The face of crime in Japan is growing increasingly wrinkled these days as the nation’s elderly turn to a life of theft at an ever-escalating rate. According to CNBC‘s Leo Lewis, “About thirty-five percent of shoplifting offences are committed by people over the age of sixty,” while “forty percent of repeat offenders have committed the same crime more than six times.” However, the real surprise comes not in the actions but in the motivations of these would-be thieves.
As Japan’s cost of living continues to outpace the basic state pension by roughly twenty-five percent, many elderly can find a better life in prison than in their own homes. Considering that the theft of a 200 yen sandwich (roughly $1.76) can result in a two-year prison sentence, it doesn’t take much for the country’s older citizens to relocate to their local penitentiary, where they are guaranteed food, bedding, and health care (all to the tune of roughly 8.4 million yen, or just over $74,000, per inmate).
As Lewis concludes, “Prison, no matter how the spreadsheets are run, is a woefully inefficient way for the government to target welfare spending at those who most need it.” And with a projected forty percent of the population to be over sixty-five by the year 2060, this problem will not go away on its own.
These elderly inmates demonstrate that, while freedom may be among our most treasured virtues, it matters comparatively little when you can’t put food on your table. Ideally family members and friends could help with that problem but, for many, that is simply not the case. As Akio Doteuchi, a senior researcher on social development at Tokyo’s NLI Research Institute, notes, “About forty percent of the elderly live alone. It’s a vicious circle. They leave prison, they don’t have money or family so they turn immediately to crime.” So, as Japan’s prisons continue to fill at an ever-increasing rate, the government is left searching for an alternative to incarcerating the elderly.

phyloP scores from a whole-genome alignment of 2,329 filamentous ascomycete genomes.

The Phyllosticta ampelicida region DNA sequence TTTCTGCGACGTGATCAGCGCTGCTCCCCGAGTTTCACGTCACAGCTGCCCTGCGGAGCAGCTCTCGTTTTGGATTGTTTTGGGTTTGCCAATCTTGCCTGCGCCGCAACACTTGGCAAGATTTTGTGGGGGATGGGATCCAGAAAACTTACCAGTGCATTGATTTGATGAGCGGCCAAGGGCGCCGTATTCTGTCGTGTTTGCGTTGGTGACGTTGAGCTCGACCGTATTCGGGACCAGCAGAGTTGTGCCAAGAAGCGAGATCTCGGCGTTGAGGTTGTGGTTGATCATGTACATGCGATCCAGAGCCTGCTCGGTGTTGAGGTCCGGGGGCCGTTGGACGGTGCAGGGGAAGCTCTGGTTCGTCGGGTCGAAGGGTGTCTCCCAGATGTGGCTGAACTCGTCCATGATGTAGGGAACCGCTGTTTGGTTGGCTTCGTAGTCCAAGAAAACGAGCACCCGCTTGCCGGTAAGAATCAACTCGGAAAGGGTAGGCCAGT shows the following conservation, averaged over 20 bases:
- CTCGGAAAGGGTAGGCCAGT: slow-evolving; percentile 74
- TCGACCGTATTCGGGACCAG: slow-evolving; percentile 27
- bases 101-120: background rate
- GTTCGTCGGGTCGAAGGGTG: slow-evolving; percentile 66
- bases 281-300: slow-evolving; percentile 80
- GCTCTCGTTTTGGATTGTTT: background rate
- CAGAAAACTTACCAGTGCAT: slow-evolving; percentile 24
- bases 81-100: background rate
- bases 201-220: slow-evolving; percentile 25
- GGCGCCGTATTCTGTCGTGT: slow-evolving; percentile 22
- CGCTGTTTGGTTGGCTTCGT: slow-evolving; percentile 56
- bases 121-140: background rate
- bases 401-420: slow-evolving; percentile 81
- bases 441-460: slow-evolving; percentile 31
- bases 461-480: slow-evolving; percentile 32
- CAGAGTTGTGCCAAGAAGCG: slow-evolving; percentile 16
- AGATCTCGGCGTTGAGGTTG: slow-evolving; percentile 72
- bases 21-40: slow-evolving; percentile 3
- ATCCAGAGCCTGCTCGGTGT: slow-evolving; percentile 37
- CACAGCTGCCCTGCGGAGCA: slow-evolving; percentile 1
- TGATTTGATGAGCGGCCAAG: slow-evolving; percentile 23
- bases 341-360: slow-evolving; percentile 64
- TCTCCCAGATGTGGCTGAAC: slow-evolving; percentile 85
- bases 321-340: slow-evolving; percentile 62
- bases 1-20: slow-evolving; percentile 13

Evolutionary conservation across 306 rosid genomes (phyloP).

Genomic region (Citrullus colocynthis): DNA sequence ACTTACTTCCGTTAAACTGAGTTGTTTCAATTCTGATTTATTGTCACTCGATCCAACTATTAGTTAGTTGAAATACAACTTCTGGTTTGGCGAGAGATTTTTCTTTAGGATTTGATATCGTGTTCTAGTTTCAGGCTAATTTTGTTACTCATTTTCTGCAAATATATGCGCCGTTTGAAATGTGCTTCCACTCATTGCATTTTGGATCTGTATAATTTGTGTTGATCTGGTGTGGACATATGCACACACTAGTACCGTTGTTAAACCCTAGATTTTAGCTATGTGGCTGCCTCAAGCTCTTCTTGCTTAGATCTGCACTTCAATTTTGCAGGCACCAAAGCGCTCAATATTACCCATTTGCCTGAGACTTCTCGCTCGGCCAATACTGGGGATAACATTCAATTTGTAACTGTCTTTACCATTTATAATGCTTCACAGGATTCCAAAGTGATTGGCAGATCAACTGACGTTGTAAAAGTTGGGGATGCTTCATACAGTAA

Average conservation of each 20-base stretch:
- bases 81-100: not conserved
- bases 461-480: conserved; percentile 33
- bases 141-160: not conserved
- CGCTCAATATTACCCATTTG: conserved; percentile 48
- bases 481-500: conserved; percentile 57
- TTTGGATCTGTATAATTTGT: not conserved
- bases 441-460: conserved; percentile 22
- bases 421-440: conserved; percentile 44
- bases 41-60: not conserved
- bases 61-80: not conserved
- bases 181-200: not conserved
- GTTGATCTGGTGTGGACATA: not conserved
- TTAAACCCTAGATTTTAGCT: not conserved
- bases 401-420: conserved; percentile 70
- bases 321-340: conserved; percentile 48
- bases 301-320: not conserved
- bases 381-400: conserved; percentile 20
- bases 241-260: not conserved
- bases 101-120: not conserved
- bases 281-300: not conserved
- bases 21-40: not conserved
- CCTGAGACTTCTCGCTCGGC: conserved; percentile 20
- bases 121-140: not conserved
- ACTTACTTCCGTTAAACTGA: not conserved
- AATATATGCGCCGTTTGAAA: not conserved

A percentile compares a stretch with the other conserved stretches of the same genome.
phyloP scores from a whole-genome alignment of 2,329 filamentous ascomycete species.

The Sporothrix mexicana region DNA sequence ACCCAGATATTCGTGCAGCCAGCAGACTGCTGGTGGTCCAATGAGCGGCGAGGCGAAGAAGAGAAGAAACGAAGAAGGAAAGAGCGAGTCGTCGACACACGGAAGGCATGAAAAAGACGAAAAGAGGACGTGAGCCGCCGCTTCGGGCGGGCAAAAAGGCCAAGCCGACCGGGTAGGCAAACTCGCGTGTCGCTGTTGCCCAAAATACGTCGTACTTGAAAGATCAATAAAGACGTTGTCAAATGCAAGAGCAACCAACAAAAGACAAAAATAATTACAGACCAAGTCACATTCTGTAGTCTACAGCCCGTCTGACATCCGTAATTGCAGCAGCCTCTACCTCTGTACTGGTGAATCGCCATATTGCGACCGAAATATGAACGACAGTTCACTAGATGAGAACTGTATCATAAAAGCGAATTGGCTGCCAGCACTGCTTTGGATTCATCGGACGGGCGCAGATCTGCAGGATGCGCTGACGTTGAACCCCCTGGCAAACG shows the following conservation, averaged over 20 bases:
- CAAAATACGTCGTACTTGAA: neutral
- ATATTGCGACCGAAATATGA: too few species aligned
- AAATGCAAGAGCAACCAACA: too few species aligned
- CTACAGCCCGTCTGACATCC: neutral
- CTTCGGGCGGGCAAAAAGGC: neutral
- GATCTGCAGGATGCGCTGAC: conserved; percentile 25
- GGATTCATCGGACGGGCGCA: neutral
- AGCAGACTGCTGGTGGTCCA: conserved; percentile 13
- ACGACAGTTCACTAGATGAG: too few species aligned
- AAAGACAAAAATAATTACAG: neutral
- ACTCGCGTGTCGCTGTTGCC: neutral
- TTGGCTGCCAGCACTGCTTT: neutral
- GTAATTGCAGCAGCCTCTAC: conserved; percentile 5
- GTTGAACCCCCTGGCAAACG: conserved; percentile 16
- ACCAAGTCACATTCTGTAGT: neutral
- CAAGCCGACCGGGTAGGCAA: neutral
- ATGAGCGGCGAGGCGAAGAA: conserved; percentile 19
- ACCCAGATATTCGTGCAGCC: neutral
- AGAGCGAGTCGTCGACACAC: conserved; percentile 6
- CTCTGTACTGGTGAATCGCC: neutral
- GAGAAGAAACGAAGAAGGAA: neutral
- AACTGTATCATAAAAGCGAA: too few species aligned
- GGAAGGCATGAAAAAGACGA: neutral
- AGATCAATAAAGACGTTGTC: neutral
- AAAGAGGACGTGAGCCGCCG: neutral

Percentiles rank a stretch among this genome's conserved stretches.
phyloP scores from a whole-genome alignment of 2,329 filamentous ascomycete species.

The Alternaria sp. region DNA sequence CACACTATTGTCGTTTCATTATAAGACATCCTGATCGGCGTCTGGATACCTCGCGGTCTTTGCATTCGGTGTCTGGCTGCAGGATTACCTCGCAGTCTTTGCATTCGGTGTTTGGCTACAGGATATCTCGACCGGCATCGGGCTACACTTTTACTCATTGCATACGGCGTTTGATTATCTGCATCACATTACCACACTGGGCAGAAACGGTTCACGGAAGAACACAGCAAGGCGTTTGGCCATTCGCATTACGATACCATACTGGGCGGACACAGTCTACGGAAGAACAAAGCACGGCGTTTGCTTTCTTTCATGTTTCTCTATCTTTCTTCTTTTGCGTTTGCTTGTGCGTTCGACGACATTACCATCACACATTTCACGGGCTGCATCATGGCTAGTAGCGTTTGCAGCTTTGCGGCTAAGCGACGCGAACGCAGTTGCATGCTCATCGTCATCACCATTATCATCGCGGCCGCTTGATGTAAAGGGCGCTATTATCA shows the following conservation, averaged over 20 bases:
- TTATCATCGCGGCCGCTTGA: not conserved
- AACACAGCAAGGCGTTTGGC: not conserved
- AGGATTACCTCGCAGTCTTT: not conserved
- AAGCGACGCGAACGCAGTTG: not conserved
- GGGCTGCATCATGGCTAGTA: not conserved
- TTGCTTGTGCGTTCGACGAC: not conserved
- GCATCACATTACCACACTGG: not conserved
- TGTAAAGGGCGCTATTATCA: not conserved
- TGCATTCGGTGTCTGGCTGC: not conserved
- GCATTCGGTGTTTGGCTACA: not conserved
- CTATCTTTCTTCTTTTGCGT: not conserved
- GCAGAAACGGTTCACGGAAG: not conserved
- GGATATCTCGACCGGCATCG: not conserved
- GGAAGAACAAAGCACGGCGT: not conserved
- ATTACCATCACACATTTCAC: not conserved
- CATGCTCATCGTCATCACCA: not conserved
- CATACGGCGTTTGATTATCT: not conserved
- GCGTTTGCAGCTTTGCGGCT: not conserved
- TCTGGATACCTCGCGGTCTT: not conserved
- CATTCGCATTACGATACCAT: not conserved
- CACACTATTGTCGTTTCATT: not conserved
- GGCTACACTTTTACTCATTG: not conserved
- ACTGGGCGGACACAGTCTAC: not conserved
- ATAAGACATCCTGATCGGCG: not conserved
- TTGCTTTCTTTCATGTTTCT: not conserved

When Jesus told his disciples that they would always have the poor with them, he wasn’t exaggerating (Matthew 26:11). History demonstrates that poverty is an inevitable part of human society, though the reasons behind it are typically far more complex than laziness, bad luck, or any of the other explanations often offered. And while there is not space to dissect the reasons behind the issue today, it’s worth noting that, from the beginning, the Church found its greatest success when meeting the needs of the least of these was a central part of its mission. In fact, some of the Church’s earliest critics claimed that it was a religion that existed solely by catering to the poor and displaced—a charge that underestimated the diversity among the first generations of believers but reflected the priority placed on helping those in need.
That priority was a direct result of Jesus’ teachings. One of the last lessons Christ gave his disciples in Matthew’s Gospel was a parable that described how those who truly loved him would care for the least of these in their midst (Matthew 25:31–46). The point of that story was not to say that providing for the least of these earns our salvation but rather that such actions will result from a heart that is truly aligned with God’s. That’s why it’s so important that the sheep in the parable didn’t know that they were helping Jesus when they helped others.
Unfortunately, over the centuries the Church’s heart has often fallen out of sync with God’s in this regard. At times, that has happened by placing too much emphasis on helping the poor to the neglect of other aspects of the gospel message. However, a far more common mistake has been ignoring the least of these in our midst, and thus ignoring Christ as well.
D.L. Moody once said, “There are many of us that are willing to do great things for the Lord, but few of us willing to do the little things.” Spending a day at a local food shelter, giving a loaf of bread and a jar of peanut butter to the homeless person on the street, or any other small act of kindness to those in need may seem like a little thing to us, but it is a great thing in the eyes of God. Are you willing to serve Christ in that way today?